Fourth, the fact that the TRW, in fundamental conceptual contrast to conventional subwoofers, does not multitask, means that the power amplifier in turn, which drives the signal modulating engine of the TRW, only has to perform signal modulation as its single task. The power amplifier of the TRW does not have to also supply the energy to create the airflow to create bass loudness, as it does have to do with conventional subwoofers. Thus, the TRW is not limited in its bass loudness capability by any power amplifier limitations at all. Also, the issues of conventional subwoofer inefficiency putting a further strain and a further limit on the power amplifier's capabilities, hence a further limit on bass loudness, become non-issues for the TRW. And the issues of power amplifier inefficiency, which also limit a power amplifier's drive capabilities to produce loudness from conventional subwoofers, become non-issues for the TRW, since the power amplifier is not at all involved in the task of producing bass loudness.
In the TRW, bass loudness chiefly comes from the task performed by a distinct engine, an engine which is not powered by any power amplifier. Instead, this distinct engine, the rotating fan's drive motor, gets its energy directly from the powerline. So virtually all the energy available from the powerline is directly at the disposal of the TRW's fan motor, to create bass loudness. And the powerline is a far greater source of energy than any power amplifier, however huge, could hope to be. Note that any power amplifier has to get all its input energy from the same powerline, and every power amplifier has less than 100% efficiency (often far less), so some of the energy available from the powerline cannot make it to the output of the power amplifier (but instead produces heat inside the power amplifier, which in turn limits the maximum energy that any power amplifier of reasonable size and cost can put out).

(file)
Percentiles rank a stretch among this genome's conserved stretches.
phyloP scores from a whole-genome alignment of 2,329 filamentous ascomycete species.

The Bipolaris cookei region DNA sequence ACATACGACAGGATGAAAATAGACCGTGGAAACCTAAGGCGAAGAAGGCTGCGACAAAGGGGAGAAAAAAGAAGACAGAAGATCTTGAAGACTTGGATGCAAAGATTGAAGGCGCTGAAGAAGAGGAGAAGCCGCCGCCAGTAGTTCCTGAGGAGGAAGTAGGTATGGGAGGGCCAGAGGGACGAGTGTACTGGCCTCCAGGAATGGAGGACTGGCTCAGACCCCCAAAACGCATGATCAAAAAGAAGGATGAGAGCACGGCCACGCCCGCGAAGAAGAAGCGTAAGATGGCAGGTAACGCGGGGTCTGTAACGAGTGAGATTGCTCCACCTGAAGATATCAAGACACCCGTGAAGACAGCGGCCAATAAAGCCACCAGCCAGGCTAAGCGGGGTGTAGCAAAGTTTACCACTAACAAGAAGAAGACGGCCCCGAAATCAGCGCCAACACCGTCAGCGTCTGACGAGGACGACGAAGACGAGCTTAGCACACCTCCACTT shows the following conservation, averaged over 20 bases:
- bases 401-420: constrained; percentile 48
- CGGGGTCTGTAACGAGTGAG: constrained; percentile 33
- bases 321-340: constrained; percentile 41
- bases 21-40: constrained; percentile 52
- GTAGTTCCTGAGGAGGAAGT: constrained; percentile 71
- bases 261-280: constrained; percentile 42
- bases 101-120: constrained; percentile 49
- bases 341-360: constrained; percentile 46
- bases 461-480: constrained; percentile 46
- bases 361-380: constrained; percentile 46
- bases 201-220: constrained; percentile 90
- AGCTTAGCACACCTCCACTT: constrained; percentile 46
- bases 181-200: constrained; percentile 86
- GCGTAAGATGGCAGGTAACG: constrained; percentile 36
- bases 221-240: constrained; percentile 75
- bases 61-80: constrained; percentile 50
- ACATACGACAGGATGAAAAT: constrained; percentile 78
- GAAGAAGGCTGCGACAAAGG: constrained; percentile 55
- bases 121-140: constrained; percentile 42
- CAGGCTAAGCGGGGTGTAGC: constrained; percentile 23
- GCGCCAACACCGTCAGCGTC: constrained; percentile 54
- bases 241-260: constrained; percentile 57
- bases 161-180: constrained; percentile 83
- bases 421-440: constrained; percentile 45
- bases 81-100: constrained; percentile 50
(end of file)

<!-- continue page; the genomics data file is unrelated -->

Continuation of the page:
The maufacturer has measured the TRW-17 subwoofer as putting out a loudness level of 115 dB, at 1 Hz (!!!), with low distortion. No other subwoofer comes even close to this low bass performance.
Fifth, the efficiency of the TRW is also far greater than the efficiency of conventional subwoofers. Thus, for a given powerline capability and a given power amplifier size and cost, the TRW can produce far higher bass loudness than a conventional subwoofer can.
The TRW does employ a power amplifier, but only for the single task of signal modulation. Naturally, there are some limits to this power amplifier, and some inefficiencies with the signal modulation process that this power amplifier must drive. But these issues primarily affect only the signal modulation process, and do not directly affect the loudness (bass quantity) capability, since the latter comes primarily from a different engine, the fan motor powered directly by the powerline. The manufacturer recommends that a 200 watt power amplifier is sufficient for driving (controlling) the signal modulation task, even for the huge loudness levels that the TRW is capable of (in contrast to conventional subwoofers, which require 1000 watt power amplifiers to achieve far less loudness).
As you can see, the many factors, which severely limit the loudness and bass quantity capability in conventional subwoofers, simply do not apply to the TRW. The TRW and conventional subwoofers are opposites in being limited by these factors. With respect to these factors, it is conventional subwoofers which are limited hence wrong for obtaining a reasonable quantity of bass (especially at the low bass frequencies which it is a subwoofer's very job to handle well), and it is the TRW which is right, by not be thusly limited in bass quantity by these factors. It is the primary responsibility of subwoofers to play low bass and to create the large acoustic energy required by low bass, so this means that conventional subwoofers cannot even perform their primary responsibilities, and therefore are scarcely worthy of being called real subwoofers in the first place. So, which is the real subwoofer, and which is the pretender? As we said, the TRW is the only subwoofer.
H. Opposites in Pressure and Volume, hence Bass Quality